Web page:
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Find Tucson-inspired prints, postcards, stickers and earrings from this artist
MEET YOUR MAKERS

Find Tucson-inspired prints, postcards, stickers and earrings from this artist

“My creativity is in full mode all the time,” says Rachel Rausch

Decades ago, Wisconsin was home to a vintage shop named Juju and Moxie, which specialized in flapper attire.

“I always thought the name was so cool,” says Rachel Rausch who is from Wisconsin but now lives in Tucson.

The shop eventually went out of business, but its name stuck in Rausch’s mind — eventually leading her to start her own brand under the same name

“When I started looking into it, ‘juju’ means luck,” she says. “It’s usually known as ‘bad juju,’ but ‘juju’ can be bad or it can be good.

“‘Moxie’ is your energy,” she says. “In my feeling with creativity and life in general, luck and energy go hand in hand, almost in an infinity loop.”

Around 2016, Tucson’s own Juju and Moxie was born — but not selling flapper dresses. Instead, Rausch calls it a boutique brand, creating everything from paper goods such as postcards, prints and stickers, to earrings, pins and ornaments.

Most of Rausch’s designs are digital — sometimes starting as sketches in notebooks, but eventually going into programs such as Procreate and Illustrator. But items such as her earrings and ornaments are more hands-on for her — her earrings are made with resin and her ornaments are made out of acrylic.

Some of her products are Tucson-themed, such as earrings with images of prickly pear, or prints that show off iconic Old Pueblo spots such as Hotel Congress or Italian restaurant Caruso’s.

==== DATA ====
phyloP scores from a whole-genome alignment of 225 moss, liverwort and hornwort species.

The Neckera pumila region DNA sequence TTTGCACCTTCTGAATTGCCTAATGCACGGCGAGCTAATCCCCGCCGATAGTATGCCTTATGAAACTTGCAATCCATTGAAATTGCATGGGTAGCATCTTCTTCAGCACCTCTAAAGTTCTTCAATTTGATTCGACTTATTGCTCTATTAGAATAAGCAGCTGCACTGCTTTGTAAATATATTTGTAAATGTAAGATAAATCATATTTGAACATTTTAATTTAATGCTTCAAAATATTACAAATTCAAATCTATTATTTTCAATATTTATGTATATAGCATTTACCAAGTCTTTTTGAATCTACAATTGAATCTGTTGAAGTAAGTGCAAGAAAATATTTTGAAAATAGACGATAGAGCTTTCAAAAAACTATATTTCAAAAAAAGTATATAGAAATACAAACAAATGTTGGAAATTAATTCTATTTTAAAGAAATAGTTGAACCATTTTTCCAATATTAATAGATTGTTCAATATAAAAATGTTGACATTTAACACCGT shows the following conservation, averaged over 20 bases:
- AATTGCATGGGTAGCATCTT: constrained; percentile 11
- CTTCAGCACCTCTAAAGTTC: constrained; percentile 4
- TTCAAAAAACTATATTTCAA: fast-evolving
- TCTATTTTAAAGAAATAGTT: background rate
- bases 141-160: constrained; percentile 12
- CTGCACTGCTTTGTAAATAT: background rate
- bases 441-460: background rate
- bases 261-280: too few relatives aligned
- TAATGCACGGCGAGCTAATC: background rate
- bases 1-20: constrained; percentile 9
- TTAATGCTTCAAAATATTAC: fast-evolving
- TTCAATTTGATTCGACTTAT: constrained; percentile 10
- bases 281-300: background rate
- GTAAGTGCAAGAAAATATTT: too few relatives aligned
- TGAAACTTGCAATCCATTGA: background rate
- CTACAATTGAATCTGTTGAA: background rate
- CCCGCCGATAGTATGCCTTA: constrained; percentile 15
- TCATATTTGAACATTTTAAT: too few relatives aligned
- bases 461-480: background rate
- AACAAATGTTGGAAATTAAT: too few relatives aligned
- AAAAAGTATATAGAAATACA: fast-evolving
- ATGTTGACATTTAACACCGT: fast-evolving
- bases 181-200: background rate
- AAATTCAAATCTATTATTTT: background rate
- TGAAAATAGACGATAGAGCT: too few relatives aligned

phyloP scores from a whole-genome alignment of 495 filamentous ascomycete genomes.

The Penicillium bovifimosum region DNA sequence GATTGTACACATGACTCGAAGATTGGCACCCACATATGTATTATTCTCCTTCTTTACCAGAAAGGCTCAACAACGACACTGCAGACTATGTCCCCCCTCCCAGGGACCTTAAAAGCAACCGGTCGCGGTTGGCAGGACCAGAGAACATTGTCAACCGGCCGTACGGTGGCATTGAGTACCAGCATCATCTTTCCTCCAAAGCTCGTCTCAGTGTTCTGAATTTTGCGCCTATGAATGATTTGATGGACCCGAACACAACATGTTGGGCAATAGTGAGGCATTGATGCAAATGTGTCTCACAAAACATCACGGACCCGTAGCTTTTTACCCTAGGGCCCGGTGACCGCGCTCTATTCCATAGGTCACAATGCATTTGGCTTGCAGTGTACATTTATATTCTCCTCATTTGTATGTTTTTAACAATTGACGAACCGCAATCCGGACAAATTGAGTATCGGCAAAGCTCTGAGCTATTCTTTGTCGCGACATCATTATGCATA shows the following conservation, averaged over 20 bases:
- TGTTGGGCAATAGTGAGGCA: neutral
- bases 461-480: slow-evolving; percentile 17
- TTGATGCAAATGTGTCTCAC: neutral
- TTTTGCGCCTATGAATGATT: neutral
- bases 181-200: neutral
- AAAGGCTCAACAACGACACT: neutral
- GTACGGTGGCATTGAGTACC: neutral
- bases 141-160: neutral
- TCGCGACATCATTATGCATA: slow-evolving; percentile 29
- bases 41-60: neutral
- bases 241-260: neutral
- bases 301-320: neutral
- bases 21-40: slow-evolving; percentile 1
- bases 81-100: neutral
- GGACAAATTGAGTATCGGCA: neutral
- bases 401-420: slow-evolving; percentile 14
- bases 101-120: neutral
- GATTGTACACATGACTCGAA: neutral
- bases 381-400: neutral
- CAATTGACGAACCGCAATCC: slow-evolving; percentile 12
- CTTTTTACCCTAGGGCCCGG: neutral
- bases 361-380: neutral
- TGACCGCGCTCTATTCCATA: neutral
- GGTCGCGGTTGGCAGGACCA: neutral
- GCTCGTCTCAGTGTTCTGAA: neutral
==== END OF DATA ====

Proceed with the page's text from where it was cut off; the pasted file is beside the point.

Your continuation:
“My creativity is in full mode all the time,” she says.

Rausch started Juju and Moxie after working as a sign artist for Trader Joe’s for five years.

“While I love lettering, there’s a part of me that loves working with materials in my hands and I didn’t get that with the 2D version of laying paints on boards,” she says.

“(Juju and Moxie) went from a hobby to just trying one show to five more shows to getting agreements with shops in town to getting online sales.”

Rausch says she’s always been creative, though she wouldn’t say she was always artistic.

“I had a fourth grade art teacher — from fourth grade until I graduated high school — and she never supported me and never thought what I did was that great,” she says. “I bounced around in college and tried different majors and nothing had anything to do with anything artsy. But I had kids and I was like, ‘Now or never.’ If you think you can do it, just start doing it.

Rausch doesn’t have any formal training when it comes to art, but she says: “I have many, many hours put in of working through the process of trying to get better.”

“Creativity is great, but repetition over and over will get you places.”

As for what inspires her art, Rausch says: “I wouldn’t be a Tucson artist if I didn’t say the desert.”

“The desert’s ever-changing palette throughout seasons and the time of day is just amazing,” she says. “I like really bold, bright, vivid colors and I love living in Tucson because of that.”


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